Neo ecosystem representatives visit Capitol Hill in Washington, D.C. for policy discussions
Neo community members were part of a Colorado contingency of blockchain builders and entrepreneurs who were recently in Washington, D.C. to talk with Colorado’s elected legislators about building in blockchain. The trip was organized and chaperoned by Coinbase and its nonprofit advocacy group Stand With Crypto. COZ CEO Tyler Adams and NNT’s Dylan Grabowski represented Neo on the visit to Capitol Hill to discuss their work in the Neo ecosystem and across Colorado.
The trip was part of a series of Founders Fly-Ins that Stand With Crypto has facilitated since September, bringing innovators, entrepreneurs, and developers from across the country to speak with legislators. This most recent fly-in brought in builders from Colorado and Michigan, with each group meeting with their respective elected officials.
Colorado’s advocates, shown in the photo from left to right, included NNT’s Grabowski, COZ’s Adams, SporkDAO co-founder Hannah Oreskovich, Launch Legal founder Yev Muchnik, OpenCivics co-founder Benjamin Life, ETH Denver steward (and lead for the Colorado initiative) Taylor Kendal, and GeoWeb co-founder Graven Prest.
The Founders Fly-Ins are aimed at helping educate and inform elected officials on the strengths and opportunities of the companies building in blockchain and cryptocurrency. At the meetings, the Colorado advocates explained how Web3 creates jobs and boosts local economies. For example, ETH Denver brought in an estimated US $70 million in economic activity during the two-week developer festival.
The visit was also part of an ongoing grassroots-focused lobbying effort to connect business-owning constituents with members of Congress. This most recent lobbying push is associated with two bills that will have a major role in shaping the future of the cryptocurrency and blockchain industry in the United States.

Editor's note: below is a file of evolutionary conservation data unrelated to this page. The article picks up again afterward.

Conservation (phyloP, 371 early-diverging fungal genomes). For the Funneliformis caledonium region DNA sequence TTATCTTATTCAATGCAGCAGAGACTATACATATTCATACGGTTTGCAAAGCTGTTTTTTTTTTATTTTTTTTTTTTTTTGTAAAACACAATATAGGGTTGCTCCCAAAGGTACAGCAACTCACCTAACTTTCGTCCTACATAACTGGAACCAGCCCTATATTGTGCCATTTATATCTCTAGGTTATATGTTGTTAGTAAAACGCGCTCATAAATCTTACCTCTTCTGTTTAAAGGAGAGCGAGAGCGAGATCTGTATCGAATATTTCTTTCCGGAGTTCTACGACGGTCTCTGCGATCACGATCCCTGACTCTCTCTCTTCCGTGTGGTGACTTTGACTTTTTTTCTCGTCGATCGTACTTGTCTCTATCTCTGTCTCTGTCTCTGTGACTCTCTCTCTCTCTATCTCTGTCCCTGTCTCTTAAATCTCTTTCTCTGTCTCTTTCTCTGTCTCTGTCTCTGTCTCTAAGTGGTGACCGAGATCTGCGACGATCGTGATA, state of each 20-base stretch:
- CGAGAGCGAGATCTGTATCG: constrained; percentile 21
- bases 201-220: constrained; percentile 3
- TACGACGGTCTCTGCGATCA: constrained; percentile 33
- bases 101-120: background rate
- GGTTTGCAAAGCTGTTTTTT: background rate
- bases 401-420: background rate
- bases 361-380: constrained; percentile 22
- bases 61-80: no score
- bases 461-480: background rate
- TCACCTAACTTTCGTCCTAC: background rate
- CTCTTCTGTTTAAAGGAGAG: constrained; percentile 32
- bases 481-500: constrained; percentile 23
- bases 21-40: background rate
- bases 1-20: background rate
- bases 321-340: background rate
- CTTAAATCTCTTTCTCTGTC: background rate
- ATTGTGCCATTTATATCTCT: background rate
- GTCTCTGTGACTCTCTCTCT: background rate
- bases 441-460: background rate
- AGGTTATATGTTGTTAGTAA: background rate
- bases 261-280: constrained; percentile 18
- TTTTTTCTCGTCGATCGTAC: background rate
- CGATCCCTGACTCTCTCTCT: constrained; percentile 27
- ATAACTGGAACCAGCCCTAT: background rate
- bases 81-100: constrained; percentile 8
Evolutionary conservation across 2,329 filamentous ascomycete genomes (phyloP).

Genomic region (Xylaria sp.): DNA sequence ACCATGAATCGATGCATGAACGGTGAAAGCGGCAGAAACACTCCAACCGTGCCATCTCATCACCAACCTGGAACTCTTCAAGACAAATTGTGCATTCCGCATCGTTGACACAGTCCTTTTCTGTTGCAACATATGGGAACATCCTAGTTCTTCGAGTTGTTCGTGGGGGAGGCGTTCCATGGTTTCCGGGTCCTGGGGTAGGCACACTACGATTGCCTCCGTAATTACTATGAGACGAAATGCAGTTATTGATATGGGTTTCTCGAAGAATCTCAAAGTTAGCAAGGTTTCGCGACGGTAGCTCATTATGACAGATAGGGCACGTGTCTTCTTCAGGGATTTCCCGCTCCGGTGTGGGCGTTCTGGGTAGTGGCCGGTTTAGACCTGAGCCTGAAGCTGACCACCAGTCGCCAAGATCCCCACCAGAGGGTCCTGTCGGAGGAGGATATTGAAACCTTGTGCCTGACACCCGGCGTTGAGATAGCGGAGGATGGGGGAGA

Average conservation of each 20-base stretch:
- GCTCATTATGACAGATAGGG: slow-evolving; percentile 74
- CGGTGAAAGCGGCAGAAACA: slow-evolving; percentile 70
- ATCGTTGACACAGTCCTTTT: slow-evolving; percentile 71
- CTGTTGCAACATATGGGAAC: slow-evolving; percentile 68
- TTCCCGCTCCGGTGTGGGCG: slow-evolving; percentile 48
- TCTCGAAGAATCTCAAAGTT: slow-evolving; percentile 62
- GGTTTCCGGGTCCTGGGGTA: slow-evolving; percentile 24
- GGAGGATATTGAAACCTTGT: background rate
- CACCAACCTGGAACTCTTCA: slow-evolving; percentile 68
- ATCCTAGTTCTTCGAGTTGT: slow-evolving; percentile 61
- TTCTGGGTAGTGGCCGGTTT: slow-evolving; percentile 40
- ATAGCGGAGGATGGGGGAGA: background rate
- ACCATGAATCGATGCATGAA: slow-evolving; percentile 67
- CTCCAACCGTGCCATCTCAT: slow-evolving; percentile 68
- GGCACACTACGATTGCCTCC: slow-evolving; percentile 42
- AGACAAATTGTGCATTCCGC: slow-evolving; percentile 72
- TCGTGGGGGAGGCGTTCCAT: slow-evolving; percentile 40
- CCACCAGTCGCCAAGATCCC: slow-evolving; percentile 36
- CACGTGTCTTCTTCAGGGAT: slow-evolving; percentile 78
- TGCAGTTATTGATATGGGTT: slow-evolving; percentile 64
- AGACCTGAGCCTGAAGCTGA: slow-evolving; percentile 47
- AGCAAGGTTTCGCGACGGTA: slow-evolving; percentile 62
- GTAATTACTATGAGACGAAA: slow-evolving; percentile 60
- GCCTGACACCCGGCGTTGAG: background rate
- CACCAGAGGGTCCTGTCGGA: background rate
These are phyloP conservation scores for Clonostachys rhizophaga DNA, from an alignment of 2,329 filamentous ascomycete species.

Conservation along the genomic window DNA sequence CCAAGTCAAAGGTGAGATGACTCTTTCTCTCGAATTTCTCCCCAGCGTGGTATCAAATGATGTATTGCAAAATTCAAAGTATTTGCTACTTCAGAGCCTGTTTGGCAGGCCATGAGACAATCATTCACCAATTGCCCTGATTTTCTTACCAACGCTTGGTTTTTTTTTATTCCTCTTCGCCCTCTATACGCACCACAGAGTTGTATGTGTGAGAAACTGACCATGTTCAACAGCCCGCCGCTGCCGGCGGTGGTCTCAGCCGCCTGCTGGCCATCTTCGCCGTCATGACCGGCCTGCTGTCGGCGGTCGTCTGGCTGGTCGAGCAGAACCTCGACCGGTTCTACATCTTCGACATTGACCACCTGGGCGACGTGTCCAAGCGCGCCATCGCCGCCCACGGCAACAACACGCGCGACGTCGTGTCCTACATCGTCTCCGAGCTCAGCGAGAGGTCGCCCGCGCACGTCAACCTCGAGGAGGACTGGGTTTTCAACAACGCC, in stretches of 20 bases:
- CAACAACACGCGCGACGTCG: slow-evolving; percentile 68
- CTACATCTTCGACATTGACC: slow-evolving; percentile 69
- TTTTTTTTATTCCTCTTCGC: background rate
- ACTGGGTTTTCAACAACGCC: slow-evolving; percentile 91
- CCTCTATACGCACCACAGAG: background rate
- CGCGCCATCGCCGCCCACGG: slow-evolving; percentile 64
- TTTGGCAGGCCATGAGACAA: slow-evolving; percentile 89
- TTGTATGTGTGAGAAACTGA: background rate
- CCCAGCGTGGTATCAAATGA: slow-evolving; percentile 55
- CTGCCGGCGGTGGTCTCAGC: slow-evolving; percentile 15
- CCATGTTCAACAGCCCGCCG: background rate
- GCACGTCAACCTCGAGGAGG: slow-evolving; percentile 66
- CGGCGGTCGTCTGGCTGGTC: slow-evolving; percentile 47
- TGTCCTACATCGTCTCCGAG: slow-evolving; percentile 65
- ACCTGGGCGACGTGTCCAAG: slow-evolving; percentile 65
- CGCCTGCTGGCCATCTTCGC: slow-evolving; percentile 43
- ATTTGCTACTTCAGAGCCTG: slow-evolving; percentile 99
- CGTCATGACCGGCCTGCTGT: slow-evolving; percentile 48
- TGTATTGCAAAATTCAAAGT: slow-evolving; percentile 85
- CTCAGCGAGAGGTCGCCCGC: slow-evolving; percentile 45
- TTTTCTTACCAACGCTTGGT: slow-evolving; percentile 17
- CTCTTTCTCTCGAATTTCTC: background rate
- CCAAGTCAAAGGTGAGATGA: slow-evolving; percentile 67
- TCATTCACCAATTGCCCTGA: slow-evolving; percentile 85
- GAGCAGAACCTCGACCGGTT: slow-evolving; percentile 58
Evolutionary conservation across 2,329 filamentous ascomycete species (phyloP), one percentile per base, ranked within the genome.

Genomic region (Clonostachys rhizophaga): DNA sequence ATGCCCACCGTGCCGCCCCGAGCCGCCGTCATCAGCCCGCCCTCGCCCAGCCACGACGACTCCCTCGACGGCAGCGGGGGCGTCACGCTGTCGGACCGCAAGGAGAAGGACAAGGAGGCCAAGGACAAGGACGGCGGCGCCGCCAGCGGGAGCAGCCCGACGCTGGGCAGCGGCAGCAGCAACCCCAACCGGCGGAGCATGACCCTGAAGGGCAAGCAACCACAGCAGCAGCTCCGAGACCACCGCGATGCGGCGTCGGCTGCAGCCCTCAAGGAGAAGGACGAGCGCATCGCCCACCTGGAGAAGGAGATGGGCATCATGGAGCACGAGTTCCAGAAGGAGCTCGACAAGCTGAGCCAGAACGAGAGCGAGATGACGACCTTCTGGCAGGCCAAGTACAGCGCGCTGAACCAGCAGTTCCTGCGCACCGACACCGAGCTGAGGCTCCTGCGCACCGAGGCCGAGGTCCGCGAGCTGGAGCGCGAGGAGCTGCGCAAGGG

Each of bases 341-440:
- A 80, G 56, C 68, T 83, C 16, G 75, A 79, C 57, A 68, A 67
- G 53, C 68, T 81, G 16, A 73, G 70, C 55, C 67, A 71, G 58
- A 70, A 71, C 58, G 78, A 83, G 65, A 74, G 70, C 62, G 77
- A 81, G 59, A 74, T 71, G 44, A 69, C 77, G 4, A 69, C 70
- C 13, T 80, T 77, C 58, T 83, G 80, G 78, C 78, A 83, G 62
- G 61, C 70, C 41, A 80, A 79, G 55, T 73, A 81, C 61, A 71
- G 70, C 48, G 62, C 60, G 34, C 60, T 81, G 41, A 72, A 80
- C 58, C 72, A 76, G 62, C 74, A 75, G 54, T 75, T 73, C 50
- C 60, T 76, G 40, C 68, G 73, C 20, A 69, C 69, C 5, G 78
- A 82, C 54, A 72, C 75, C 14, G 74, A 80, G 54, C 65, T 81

The Financial Innovation and Technology for the 21st Century Act (aka FIT-21) is a bill to define when a cryptocurrency is a security or a commodity and establish clear guidelines for agencies that regulate digital assets by classification. The second bill, called Clarity for Payment Stablecoins Act, proposes a framework for regulating stablecoins.
Grabowski was particularly interested in these conversations, as he’s seen the downside of the U.S. falling behind other parts of the world in adopting regulations around blockchain and cryptocurrency. “I’ve had many conversations on the Smart Economy Podcast about regulations,” he said. “It should not be shocking that ambiguous digital asset legislation and regulation have deterred Web3 projects from building on U.S. soil.”
Coinbase’s policy representatives were also part of the group to help guide the day and lobby on behalf of American Web3 companies. Coinbase president and COO Emilie Choi and Head of US Policy Kara Calvert joined several meetings to champion the two bills moving through Congress.
Broadly, the topics included the basics of blockchain infrastructure and the ethos of why the builders opt to develop in this nascent and innovative field. Overall, the themes centered around how legislation impacts national security, the U.S. job market, consumer protection for crypto users, and local and national economic liveliness.
The Colorado contingency spoke with a bipartisan group of members and staff of the Senate and House of Representatives, including:
- John Hickenlooper, Senator (Democrat)
- Ken Buck, Representative (Republican)
- Jason Crow, Representative (D)
- Doug Lamborn, Representative (R)
- Dr. Yadira Caraveo, Representative (D)
- Diana DeGette, Representative (D)
- Brittany Pettersen, Representative (D)
Generally, Colorado’s Web3 advocates spoke to the extensive impacts that open-source technology might have on public goods and forthcoming technologies.